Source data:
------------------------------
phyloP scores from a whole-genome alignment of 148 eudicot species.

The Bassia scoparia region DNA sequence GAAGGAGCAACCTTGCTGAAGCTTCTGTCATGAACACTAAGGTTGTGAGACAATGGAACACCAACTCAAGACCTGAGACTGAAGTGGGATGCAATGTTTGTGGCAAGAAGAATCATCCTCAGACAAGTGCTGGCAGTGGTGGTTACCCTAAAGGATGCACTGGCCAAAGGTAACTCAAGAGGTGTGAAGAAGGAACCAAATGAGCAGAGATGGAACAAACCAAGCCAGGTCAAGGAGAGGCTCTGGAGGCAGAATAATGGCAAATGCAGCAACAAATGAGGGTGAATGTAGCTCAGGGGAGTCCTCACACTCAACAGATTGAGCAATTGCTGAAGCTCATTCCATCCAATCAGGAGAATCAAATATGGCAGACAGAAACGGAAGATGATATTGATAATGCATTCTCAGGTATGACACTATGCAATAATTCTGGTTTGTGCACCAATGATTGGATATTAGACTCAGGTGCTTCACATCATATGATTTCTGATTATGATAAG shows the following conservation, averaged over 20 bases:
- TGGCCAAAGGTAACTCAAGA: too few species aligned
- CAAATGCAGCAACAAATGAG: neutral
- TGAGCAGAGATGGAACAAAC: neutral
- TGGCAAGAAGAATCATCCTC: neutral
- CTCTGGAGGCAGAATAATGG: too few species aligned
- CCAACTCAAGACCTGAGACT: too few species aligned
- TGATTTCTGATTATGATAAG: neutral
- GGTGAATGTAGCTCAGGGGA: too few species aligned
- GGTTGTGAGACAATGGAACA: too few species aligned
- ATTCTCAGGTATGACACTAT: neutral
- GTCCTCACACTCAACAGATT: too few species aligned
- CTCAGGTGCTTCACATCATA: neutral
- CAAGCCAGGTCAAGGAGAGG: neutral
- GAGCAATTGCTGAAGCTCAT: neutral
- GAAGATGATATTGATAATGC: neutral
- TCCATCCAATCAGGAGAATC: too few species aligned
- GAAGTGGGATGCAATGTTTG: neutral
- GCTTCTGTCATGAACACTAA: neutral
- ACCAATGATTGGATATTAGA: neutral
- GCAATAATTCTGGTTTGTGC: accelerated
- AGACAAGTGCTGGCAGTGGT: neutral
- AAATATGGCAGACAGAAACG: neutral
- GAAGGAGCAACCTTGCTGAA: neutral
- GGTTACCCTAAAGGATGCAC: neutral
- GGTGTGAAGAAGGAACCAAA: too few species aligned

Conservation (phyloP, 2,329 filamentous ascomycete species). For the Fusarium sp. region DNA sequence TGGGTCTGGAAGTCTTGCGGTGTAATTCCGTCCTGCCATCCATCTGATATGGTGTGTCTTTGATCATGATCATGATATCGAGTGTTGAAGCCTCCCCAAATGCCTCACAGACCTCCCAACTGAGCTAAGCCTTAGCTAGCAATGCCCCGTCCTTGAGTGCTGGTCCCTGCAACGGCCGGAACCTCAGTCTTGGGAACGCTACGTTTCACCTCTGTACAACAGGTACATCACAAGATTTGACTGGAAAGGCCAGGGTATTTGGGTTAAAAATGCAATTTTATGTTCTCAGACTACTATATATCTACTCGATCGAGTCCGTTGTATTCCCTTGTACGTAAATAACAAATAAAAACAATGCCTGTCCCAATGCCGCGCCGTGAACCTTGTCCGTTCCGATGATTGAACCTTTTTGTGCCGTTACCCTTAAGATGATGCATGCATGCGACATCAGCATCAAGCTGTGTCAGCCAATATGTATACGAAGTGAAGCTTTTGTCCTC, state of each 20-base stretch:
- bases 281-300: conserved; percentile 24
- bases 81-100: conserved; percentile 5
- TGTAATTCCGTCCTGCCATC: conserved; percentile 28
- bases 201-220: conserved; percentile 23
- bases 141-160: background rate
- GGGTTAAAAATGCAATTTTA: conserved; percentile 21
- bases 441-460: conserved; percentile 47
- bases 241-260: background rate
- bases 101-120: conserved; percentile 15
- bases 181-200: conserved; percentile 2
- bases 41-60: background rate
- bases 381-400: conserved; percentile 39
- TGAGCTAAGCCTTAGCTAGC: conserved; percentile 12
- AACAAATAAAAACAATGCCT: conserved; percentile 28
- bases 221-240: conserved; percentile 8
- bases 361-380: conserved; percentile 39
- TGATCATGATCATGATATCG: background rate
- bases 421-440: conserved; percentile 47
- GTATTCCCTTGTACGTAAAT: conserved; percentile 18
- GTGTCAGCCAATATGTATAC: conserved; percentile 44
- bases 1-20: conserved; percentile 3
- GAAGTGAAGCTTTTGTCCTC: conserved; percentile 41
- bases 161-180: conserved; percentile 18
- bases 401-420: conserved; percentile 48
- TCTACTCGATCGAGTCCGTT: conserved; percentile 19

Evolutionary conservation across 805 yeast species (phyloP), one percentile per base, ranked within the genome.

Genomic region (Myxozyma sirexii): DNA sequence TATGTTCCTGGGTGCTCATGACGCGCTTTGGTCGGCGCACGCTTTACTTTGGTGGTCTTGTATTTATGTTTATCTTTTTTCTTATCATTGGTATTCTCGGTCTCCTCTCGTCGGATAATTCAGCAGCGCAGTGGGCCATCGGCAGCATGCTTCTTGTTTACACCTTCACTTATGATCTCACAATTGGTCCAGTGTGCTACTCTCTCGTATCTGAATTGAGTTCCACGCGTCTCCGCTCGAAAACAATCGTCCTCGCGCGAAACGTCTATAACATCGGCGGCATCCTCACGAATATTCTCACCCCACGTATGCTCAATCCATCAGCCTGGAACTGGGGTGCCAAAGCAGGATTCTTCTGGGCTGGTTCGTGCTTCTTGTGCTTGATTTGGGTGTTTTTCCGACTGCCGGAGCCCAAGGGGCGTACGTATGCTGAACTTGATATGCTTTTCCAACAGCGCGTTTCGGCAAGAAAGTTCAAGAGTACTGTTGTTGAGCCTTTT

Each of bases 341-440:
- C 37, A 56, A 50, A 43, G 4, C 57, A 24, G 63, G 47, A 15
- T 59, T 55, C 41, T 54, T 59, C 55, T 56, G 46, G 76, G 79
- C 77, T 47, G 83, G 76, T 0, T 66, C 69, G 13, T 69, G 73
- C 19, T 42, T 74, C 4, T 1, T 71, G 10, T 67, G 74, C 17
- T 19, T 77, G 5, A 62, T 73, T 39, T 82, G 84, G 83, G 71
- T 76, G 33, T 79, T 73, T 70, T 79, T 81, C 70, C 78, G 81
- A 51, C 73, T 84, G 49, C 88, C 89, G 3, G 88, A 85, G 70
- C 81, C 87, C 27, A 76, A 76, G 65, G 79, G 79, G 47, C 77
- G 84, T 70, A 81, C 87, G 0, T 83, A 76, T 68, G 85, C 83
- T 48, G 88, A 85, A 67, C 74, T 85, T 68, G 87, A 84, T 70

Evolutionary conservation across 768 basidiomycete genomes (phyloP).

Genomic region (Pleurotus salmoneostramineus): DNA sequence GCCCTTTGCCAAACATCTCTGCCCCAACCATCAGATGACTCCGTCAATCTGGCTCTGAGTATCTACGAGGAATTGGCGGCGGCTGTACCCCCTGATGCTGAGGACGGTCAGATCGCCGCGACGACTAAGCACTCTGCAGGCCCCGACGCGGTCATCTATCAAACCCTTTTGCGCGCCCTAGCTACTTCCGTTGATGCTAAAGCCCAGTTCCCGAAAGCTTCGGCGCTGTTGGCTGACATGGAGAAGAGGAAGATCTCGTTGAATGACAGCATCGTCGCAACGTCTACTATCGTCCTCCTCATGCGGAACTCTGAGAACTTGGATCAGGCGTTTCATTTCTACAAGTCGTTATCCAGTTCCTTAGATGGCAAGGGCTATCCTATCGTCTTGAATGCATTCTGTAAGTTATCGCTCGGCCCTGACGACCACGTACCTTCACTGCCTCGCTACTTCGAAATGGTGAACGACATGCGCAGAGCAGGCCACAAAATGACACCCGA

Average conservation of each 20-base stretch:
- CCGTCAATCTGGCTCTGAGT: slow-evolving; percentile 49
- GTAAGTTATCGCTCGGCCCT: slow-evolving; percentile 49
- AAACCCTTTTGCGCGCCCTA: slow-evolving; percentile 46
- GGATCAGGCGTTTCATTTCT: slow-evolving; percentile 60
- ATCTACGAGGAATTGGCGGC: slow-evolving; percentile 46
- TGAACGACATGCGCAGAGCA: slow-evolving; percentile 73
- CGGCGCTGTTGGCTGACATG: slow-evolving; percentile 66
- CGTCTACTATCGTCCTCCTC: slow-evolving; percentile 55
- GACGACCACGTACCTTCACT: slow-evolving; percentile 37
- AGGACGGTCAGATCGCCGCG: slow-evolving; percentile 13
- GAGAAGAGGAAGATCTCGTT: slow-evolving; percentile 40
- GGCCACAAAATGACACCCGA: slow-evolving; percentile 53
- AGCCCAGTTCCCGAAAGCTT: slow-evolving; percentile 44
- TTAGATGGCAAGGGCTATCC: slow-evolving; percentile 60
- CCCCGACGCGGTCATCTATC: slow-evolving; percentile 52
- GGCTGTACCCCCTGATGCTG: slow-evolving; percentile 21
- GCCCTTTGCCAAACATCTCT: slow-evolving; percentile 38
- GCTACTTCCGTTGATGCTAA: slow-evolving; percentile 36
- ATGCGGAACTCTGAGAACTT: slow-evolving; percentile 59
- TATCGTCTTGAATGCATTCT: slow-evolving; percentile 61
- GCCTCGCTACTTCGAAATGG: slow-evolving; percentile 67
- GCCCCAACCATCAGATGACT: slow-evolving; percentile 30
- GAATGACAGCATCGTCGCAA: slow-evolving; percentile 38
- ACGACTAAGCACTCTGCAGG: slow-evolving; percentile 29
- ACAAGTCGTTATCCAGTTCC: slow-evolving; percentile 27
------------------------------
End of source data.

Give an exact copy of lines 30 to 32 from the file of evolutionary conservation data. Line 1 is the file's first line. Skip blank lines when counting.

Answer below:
- bases 81-100: conserved; percentile 5
- TGTAATTCCGTCCTGCCATC: conserved; percentile 28
- bases 201-220: conserved; percentile 23